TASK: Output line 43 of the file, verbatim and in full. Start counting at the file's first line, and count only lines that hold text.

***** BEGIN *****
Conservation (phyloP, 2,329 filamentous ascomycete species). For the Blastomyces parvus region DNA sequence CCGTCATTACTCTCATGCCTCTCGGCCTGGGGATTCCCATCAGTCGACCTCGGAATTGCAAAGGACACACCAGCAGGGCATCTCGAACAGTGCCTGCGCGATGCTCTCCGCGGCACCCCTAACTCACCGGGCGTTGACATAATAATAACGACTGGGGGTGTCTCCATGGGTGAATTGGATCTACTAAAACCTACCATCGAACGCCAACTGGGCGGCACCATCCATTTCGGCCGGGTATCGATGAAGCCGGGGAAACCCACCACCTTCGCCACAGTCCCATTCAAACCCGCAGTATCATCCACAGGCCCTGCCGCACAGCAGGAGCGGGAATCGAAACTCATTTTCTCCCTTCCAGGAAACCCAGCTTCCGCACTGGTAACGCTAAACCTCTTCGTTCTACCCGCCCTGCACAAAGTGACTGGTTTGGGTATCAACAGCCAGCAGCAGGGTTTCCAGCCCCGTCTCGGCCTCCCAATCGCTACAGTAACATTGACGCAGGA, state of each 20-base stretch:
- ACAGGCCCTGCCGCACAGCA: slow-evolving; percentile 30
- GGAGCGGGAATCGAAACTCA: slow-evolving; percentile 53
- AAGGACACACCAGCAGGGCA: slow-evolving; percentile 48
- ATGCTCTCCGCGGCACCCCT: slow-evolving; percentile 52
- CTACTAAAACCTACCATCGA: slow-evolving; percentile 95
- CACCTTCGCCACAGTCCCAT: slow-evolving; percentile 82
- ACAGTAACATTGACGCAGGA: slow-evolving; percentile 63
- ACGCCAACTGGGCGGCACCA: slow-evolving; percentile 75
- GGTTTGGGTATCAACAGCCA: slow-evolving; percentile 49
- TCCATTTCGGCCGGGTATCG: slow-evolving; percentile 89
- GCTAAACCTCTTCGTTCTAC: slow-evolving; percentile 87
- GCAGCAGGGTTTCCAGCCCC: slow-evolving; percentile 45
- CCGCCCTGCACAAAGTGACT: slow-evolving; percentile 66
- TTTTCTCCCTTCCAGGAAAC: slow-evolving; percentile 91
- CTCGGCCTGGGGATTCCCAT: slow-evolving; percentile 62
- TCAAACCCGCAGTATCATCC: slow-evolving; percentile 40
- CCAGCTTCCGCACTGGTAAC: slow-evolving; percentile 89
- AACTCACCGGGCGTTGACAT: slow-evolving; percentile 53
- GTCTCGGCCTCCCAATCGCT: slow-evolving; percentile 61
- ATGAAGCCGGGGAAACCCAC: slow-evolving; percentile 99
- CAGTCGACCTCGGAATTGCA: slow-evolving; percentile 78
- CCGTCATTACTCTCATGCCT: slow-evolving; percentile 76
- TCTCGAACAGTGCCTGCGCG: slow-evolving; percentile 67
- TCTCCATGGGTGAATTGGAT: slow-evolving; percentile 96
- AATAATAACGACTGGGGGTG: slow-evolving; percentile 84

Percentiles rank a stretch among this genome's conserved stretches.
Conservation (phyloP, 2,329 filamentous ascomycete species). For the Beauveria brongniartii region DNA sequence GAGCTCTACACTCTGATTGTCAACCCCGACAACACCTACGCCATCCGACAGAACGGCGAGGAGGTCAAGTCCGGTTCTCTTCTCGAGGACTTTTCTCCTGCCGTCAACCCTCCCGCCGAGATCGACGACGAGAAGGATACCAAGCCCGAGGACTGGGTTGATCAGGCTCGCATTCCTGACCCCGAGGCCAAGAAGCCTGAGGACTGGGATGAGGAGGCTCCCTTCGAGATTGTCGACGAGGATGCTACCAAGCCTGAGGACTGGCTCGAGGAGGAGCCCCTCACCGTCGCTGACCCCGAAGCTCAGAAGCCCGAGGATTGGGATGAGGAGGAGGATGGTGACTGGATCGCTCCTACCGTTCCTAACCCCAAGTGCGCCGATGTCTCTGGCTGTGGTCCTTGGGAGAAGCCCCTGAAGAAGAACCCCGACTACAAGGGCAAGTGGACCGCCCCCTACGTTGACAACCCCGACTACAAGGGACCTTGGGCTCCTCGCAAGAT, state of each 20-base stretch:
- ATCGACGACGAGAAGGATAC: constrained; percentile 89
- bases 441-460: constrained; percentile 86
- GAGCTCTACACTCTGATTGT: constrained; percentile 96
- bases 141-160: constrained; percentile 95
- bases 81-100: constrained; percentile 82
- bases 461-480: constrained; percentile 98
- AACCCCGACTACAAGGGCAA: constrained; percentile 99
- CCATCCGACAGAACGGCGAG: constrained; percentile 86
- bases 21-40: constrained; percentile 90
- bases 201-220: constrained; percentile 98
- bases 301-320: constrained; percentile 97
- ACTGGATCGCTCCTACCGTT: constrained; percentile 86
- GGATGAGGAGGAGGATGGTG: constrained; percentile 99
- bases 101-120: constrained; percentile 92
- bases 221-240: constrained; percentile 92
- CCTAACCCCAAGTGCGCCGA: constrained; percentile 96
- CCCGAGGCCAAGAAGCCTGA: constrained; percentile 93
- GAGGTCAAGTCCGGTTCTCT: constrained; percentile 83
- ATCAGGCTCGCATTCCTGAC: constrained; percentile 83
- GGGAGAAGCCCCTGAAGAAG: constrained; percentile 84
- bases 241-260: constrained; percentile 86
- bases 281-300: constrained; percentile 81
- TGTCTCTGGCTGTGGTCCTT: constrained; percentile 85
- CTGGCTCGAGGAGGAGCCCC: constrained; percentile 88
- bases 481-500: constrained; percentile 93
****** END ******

- bases 221-240: constrained; percentile 92